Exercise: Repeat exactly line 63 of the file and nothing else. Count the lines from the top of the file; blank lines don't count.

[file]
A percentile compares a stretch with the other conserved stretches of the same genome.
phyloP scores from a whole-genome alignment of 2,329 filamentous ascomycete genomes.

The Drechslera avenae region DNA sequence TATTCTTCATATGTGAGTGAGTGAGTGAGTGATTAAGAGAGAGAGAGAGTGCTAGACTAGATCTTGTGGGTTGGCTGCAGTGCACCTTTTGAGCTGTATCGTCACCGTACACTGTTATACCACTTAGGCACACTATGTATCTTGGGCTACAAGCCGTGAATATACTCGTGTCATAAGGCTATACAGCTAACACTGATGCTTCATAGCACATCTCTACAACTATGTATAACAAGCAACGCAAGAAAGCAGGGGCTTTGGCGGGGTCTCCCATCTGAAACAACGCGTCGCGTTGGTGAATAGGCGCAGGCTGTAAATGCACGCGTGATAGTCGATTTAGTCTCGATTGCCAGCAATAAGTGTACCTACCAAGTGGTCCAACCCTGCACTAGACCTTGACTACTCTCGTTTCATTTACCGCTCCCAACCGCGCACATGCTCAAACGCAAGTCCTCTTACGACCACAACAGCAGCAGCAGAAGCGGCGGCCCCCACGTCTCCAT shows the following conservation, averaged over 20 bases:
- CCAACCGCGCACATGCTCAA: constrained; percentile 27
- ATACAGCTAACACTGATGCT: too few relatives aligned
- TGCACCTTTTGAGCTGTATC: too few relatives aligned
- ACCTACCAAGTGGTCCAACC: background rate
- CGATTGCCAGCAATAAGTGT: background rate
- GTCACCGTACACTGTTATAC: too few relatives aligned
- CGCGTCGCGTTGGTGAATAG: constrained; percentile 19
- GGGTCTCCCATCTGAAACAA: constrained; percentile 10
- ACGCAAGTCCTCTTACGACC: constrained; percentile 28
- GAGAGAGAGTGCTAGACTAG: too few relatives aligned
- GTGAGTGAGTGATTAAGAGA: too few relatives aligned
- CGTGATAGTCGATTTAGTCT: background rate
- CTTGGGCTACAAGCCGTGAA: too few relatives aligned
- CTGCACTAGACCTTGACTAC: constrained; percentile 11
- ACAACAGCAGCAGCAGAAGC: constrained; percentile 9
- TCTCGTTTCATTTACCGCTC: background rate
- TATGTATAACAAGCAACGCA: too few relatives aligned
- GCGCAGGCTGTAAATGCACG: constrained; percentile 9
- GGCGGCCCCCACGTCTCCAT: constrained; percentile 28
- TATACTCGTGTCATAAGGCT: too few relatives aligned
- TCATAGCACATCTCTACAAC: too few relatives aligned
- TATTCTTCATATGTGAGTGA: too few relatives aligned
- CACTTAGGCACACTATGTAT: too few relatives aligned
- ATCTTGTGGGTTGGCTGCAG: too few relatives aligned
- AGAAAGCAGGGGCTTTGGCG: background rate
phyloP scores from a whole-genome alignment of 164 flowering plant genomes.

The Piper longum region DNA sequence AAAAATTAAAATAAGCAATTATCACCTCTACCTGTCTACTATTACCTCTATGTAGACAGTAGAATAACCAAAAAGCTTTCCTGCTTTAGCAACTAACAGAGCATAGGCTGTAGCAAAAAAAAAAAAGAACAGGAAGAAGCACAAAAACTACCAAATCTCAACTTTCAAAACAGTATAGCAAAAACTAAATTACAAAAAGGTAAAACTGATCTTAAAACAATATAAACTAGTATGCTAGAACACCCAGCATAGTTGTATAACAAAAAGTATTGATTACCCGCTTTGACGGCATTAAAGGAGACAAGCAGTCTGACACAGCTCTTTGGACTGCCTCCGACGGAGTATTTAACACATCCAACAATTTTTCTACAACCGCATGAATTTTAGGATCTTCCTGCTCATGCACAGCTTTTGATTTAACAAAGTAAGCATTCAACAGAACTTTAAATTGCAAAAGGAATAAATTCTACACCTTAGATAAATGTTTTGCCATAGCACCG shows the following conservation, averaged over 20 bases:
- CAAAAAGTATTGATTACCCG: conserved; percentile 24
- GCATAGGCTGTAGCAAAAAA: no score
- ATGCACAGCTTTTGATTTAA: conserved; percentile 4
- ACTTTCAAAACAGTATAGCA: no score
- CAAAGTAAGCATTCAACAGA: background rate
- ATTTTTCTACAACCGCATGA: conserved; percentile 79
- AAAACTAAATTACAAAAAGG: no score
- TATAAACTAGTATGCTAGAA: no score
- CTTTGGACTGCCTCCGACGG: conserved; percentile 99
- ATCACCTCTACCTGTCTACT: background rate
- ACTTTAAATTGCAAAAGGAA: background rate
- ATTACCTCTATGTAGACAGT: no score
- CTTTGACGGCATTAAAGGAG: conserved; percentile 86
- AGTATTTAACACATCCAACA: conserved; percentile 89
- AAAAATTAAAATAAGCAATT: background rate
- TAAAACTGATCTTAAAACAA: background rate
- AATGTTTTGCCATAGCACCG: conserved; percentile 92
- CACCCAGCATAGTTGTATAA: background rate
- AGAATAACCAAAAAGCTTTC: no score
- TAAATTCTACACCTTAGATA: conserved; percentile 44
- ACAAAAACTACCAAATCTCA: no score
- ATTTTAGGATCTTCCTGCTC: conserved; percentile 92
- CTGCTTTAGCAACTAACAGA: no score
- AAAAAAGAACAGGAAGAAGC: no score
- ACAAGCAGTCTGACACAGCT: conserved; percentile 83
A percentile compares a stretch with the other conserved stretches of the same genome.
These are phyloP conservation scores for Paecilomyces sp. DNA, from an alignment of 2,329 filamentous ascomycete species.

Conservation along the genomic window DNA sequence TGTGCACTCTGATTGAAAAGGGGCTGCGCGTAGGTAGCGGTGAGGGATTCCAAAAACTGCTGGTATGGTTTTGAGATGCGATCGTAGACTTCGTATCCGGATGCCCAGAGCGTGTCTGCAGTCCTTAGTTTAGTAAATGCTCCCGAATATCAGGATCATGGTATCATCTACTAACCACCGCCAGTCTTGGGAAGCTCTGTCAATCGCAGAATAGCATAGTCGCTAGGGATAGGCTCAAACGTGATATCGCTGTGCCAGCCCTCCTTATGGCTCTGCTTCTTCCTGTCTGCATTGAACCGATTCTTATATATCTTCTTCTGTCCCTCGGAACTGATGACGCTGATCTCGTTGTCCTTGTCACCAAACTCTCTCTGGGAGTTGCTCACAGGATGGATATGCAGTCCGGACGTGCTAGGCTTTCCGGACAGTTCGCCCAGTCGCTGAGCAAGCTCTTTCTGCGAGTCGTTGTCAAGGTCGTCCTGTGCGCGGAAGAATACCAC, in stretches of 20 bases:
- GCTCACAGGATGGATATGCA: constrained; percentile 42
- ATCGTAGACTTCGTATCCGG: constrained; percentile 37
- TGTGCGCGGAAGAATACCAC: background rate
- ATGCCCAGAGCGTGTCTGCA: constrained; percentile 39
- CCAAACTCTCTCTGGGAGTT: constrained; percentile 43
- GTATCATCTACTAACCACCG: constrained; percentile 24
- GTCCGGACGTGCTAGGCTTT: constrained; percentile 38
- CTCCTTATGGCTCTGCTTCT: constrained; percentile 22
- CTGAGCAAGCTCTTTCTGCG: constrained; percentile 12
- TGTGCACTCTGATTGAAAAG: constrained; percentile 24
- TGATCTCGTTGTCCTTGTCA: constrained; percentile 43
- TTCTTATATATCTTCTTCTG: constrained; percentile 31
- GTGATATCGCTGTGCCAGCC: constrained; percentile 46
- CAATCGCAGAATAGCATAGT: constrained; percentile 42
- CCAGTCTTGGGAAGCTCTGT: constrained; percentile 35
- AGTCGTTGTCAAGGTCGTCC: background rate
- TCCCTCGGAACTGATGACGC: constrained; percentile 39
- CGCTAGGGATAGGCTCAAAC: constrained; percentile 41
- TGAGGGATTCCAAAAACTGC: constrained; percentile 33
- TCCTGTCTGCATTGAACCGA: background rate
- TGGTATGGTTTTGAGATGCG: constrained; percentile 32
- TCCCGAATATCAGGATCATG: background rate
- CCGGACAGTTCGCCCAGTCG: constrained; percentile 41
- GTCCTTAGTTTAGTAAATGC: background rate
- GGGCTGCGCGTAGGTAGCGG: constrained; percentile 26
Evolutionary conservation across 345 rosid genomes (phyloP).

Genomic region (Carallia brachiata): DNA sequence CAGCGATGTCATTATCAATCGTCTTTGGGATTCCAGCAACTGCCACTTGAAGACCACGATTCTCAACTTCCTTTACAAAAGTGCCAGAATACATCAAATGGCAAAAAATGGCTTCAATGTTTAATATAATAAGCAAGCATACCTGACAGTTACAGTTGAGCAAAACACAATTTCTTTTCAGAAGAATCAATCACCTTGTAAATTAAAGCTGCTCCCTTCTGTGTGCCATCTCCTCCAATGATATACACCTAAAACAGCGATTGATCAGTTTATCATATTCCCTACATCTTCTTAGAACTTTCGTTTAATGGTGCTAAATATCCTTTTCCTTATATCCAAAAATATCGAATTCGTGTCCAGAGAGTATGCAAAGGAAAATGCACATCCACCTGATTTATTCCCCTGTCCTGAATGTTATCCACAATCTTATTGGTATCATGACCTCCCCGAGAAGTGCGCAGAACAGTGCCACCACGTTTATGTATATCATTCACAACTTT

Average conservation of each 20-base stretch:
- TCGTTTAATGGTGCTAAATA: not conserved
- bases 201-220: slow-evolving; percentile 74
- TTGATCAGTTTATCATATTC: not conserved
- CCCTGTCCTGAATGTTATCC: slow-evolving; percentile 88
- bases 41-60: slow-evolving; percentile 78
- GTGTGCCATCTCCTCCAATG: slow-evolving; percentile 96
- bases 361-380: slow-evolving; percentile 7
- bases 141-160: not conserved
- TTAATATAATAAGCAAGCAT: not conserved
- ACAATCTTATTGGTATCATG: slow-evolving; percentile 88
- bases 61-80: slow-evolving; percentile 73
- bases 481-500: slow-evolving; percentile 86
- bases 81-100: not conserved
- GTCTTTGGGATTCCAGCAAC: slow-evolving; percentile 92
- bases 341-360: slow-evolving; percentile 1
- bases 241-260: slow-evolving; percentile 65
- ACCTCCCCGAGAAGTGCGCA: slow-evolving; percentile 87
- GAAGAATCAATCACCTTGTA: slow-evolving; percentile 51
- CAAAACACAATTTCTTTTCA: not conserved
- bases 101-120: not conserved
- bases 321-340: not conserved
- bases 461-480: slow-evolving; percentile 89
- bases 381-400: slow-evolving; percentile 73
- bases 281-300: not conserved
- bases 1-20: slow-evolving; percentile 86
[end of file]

- CCAAACTCTCTCTGGGAGTT: constrained; percentile 43